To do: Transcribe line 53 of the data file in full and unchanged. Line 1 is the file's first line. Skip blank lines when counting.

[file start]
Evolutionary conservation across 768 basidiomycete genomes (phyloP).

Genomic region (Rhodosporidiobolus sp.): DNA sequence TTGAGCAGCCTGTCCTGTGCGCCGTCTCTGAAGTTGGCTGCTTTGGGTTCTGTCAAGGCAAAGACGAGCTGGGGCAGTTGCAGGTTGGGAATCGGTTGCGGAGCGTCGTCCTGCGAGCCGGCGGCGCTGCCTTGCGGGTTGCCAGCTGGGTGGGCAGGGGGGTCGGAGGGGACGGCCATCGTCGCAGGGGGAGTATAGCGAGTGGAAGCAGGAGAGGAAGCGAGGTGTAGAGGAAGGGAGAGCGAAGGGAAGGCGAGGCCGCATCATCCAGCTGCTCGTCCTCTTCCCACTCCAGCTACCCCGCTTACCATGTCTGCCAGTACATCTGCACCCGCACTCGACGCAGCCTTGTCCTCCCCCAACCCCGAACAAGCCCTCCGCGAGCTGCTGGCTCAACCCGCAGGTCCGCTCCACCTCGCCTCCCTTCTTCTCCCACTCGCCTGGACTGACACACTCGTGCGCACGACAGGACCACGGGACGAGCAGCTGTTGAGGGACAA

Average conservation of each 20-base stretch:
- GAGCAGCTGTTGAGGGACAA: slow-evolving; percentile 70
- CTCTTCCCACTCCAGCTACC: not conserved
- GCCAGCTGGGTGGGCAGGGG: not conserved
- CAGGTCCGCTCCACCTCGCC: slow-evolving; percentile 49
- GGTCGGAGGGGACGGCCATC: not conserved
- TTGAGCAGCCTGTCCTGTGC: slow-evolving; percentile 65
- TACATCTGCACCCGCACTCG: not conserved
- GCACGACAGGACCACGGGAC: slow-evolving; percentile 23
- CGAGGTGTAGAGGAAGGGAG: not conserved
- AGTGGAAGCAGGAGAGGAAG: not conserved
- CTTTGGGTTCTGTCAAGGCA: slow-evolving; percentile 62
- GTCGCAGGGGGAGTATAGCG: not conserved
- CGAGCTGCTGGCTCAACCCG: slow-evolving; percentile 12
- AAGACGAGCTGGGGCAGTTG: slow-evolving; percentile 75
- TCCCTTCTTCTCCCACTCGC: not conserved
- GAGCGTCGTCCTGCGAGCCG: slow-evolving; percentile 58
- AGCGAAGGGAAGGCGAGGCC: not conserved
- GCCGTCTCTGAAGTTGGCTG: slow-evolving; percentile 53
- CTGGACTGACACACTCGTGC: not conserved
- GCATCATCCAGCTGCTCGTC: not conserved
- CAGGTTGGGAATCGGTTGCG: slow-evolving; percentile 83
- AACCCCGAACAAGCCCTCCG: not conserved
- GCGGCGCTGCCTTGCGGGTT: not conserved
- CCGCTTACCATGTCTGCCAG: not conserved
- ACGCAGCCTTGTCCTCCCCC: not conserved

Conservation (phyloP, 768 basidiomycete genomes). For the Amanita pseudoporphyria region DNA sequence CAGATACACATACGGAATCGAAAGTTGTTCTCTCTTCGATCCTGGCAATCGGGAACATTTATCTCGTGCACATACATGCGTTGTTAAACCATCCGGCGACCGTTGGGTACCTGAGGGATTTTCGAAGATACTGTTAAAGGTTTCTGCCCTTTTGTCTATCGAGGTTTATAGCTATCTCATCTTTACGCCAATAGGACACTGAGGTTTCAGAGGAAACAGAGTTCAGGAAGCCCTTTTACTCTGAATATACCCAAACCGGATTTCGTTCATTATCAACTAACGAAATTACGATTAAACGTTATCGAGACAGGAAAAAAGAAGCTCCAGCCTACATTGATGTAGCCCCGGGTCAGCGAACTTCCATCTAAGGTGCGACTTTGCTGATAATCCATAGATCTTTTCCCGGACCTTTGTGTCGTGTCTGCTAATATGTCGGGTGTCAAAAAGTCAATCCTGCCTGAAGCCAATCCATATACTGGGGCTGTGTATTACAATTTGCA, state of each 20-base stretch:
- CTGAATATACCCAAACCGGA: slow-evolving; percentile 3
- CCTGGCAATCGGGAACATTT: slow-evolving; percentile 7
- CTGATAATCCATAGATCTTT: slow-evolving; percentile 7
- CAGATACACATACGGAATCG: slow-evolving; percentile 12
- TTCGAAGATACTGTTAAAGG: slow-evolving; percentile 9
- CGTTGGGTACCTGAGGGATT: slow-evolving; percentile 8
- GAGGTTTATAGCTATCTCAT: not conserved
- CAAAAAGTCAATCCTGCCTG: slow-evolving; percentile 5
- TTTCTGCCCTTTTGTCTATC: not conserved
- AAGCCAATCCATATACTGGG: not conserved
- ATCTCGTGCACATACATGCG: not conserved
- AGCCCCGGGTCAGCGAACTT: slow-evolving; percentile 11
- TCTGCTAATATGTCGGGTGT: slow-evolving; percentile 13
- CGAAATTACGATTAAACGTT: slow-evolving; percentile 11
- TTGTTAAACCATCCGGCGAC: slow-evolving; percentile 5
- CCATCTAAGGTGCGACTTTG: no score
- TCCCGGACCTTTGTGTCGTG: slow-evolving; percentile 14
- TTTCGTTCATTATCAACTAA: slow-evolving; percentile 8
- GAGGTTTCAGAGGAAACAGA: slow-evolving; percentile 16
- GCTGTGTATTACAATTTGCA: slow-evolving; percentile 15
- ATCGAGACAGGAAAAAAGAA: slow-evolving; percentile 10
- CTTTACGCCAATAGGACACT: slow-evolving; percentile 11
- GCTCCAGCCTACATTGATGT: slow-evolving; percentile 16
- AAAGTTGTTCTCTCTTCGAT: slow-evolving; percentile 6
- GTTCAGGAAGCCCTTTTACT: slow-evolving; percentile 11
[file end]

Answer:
- AAAGTTGTTCTCTCTTCGAT: slow-evolving; percentile 6